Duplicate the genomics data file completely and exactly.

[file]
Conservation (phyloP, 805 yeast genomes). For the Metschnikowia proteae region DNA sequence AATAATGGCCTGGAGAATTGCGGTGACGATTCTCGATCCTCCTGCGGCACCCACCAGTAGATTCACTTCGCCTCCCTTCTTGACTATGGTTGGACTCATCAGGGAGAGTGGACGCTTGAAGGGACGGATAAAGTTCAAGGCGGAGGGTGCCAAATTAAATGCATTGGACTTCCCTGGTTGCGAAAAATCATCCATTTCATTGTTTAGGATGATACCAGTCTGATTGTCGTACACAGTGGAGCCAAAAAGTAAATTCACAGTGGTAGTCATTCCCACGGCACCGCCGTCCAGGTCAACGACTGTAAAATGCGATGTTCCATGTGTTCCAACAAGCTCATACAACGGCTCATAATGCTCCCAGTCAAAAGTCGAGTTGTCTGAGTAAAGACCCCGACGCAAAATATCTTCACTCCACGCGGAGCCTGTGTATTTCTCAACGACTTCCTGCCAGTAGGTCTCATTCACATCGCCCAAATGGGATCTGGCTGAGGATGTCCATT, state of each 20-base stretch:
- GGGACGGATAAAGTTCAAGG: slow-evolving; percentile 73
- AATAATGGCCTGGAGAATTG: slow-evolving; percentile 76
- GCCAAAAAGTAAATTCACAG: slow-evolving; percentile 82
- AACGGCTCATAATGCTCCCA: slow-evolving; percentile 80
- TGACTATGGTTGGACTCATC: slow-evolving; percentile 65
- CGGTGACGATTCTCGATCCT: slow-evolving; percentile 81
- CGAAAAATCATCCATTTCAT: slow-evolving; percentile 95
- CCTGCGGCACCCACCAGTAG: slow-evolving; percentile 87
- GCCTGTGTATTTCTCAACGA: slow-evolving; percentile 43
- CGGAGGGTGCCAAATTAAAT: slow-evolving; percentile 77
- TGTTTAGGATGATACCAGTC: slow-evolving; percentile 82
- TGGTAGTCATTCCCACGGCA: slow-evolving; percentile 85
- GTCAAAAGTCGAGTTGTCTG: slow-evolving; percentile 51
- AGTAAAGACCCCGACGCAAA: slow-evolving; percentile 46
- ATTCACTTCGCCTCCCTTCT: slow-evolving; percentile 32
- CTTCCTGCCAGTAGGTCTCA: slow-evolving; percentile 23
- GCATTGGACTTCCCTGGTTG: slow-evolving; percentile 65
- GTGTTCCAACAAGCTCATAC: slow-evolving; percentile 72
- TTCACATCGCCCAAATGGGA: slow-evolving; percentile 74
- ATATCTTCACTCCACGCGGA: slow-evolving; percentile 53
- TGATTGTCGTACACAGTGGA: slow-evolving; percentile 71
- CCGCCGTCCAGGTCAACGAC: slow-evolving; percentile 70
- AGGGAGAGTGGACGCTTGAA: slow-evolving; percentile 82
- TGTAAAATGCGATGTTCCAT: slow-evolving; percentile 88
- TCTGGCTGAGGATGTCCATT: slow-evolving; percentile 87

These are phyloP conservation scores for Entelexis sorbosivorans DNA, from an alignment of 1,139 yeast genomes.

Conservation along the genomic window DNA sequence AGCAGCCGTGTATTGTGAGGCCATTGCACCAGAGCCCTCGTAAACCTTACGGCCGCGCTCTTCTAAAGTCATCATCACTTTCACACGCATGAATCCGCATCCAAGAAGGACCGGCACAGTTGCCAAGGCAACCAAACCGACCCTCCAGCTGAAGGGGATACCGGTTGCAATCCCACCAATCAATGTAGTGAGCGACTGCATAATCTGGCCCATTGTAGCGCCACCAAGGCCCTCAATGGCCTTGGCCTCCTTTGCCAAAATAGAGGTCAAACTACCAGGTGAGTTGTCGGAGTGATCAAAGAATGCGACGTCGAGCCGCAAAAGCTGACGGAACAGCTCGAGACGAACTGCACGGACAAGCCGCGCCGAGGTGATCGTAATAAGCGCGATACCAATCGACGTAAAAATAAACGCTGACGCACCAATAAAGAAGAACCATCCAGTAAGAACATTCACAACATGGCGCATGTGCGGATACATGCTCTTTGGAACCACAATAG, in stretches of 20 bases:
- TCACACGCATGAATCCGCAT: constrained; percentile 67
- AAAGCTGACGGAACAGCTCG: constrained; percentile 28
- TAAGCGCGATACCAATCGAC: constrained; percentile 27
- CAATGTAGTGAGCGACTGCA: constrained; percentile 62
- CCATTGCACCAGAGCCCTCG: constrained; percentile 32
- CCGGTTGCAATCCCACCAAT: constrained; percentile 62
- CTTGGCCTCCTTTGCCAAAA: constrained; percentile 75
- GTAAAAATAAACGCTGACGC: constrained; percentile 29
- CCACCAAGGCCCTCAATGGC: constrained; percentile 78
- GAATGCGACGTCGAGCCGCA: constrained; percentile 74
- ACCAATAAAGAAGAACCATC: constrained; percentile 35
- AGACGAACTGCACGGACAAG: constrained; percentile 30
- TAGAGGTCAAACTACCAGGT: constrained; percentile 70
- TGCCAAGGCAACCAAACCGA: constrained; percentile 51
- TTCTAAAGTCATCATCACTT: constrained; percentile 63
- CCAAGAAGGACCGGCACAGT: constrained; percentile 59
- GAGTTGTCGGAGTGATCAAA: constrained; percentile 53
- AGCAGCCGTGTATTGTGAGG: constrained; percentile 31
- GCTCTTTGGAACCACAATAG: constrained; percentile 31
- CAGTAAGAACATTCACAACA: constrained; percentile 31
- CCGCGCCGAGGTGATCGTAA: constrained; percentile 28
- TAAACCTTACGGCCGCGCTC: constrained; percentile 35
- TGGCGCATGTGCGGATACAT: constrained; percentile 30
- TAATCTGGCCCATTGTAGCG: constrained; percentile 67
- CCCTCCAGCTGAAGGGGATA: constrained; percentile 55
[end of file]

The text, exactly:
Conservation (phyloP, 805 yeast genomes). For the Metschnikowia proteae region DNA sequence AATAATGGCCTGGAGAATTGCGGTGACGATTCTCGATCCTCCTGCGGCACCCACCAGTAGATTCACTTCGCCTCCCTTCTTGACTATGGTTGGACTCATCAGGGAGAGTGGACGCTTGAAGGGACGGATAAAGTTCAAGGCGGAGGGTGCCAAATTAAATGCATTGGACTTCCCTGGTTGCGAAAAATCATCCATTTCATTGTTTAGGATGATACCAGTCTGATTGTCGTACACAGTGGAGCCAAAAAGTAAATTCACAGTGGTAGTCATTCCCACGGCACCGCCGTCCAGGTCAACGACTGTAAAATGCGATGTTCCATGTGTTCCAACAAGCTCATACAACGGCTCATAATGCTCCCAGTCAAAAGTCGAGTTGTCTGAGTAAAGACCCCGACGCAAAATATCTTCACTCCACGCGGAGCCTGTGTATTTCTCAACGACTTCCTGCCAGTAGGTCTCATTCACATCGCCCAAATGGGATCTGGCTGAGGATGTCCATT, state of each 20-base stretch:
- GGGACGGATAAAGTTCAAGG: slow-evolving; percentile 73
- AATAATGGCCTGGAGAATTG: slow-evolving; percentile 76
- GCCAAAAAGTAAATTCACAG: slow-evolving; percentile 82
- AACGGCTCATAATGCTCCCA: slow-evolving; percentile 80
- TGACTATGGTTGGACTCATC: slow-evolving; percentile 65
- CGGTGACGATTCTCGATCCT: slow-evolving; percentile 81
- CGAAAAATCATCCATTTCAT: slow-evolving; percentile 95
- CCTGCGGCACCCACCAGTAG: slow-evolving; percentile 87
- GCCTGTGTATTTCTCAACGA: slow-evolving; percentile 43
- CGGAGGGTGCCAAATTAAAT: slow-evolving; percentile 77
- TGTTTAGGATGATACCAGTC: slow-evolving; percentile 82
- TGGTAGTCATTCCCACGGCA: slow-evolving; percentile 85
- GTCAAAAGTCGAGTTGTCTG: slow-evolving; percentile 51
- AGTAAAGACCCCGACGCAAA: slow-evolving; percentile 46
- ATTCACTTCGCCTCCCTTCT: slow-evolving; percentile 32
- CTTCCTGCCAGTAGGTCTCA: slow-evolving; percentile 23
- GCATTGGACTTCCCTGGTTG: slow-evolving; percentile 65
- GTGTTCCAACAAGCTCATAC: slow-evolving; percentile 72
- TTCACATCGCCCAAATGGGA: slow-evolving; percentile 74
- ATATCTTCACTCCACGCGGA: slow-evolving; percentile 53
- TGATTGTCGTACACAGTGGA: slow-evolving; percentile 71
- CCGCCGTCCAGGTCAACGAC: slow-evolving; percentile 70
- AGGGAGAGTGGACGCTTGAA: slow-evolving; percentile 82
- TGTAAAATGCGATGTTCCAT: slow-evolving; percentile 88
- TCTGGCTGAGGATGTCCATT: slow-evolving; percentile 87

These are phyloP conservation scores for Entelexis sorbosivorans DNA, from an alignment of 1,139 yeast genomes.

Conservation along the genomic window DNA sequence AGCAGCCGTGTATTGTGAGGCCATTGCACCAGAGCCCTCGTAAACCTTACGGCCGCGCTCTTCTAAAGTCATCATCACTTTCACACGCATGAATCCGCATCCAAGAAGGACCGGCACAGTTGCCAAGGCAACCAAACCGACCCTCCAGCTGAAGGGGATACCGGTTGCAATCCCACCAATCAATGTAGTGAGCGACTGCATAATCTGGCCCATTGTAGCGCCACCAAGGCCCTCAATGGCCTTGGCCTCCTTTGCCAAAATAGAGGTCAAACTACCAGGTGAGTTGTCGGAGTGATCAAAGAATGCGACGTCGAGCCGCAAAAGCTGACGGAACAGCTCGAGACGAACTGCACGGACAAGCCGCGCCGAGGTGATCGTAATAAGCGCGATACCAATCGACGTAAAAATAAACGCTGACGCACCAATAAAGAAGAACCATCCAGTAAGAACATTCACAACATGGCGCATGTGCGGATACATGCTCTTTGGAACCACAATAG, in stretches of 20 bases:
- TCACACGCATGAATCCGCAT: constrained; percentile 67
- AAAGCTGACGGAACAGCTCG: constrained; percentile 28
- TAAGCGCGATACCAATCGAC: constrained; percentile 27
- CAATGTAGTGAGCGACTGCA: constrained; percentile 62
- CCATTGCACCAGAGCCCTCG: constrained; percentile 32
- CCGGTTGCAATCCCACCAAT: constrained; percentile 62
- CTTGGCCTCCTTTGCCAAAA: constrained; percentile 75
- GTAAAAATAAACGCTGACGC: constrained; percentile 29
- CCACCAAGGCCCTCAATGGC: constrained; percentile 78
- GAATGCGACGTCGAGCCGCA: constrained; percentile 74
- ACCAATAAAGAAGAACCATC: constrained; percentile 35
- AGACGAACTGCACGGACAAG: constrained; percentile 30
- TAGAGGTCAAACTACCAGGT: constrained; percentile 70
- TGCCAAGGCAACCAAACCGA: constrained; percentile 51
- TTCTAAAGTCATCATCACTT: constrained; percentile 63
- CCAAGAAGGACCGGCACAGT: constrained; percentile 59
- GAGTTGTCGGAGTGATCAAA: constrained; percentile 53
- AGCAGCCGTGTATTGTGAGG: constrained; percentile 31
- GCTCTTTGGAACCACAATAG: constrained; percentile 31
- CAGTAAGAACATTCACAACA: constrained; percentile 31
- CCGCGCCGAGGTGATCGTAA: constrained; percentile 28
- TAAACCTTACGGCCGCGCTC: constrained; percentile 35
- TGGCGCATGTGCGGATACAT: constrained; percentile 30
- TAATCTGGCCCATTGTAGCG: constrained; percentile 67
- CCCTCCAGCTGAAGGGGATA: constrained; percentile 55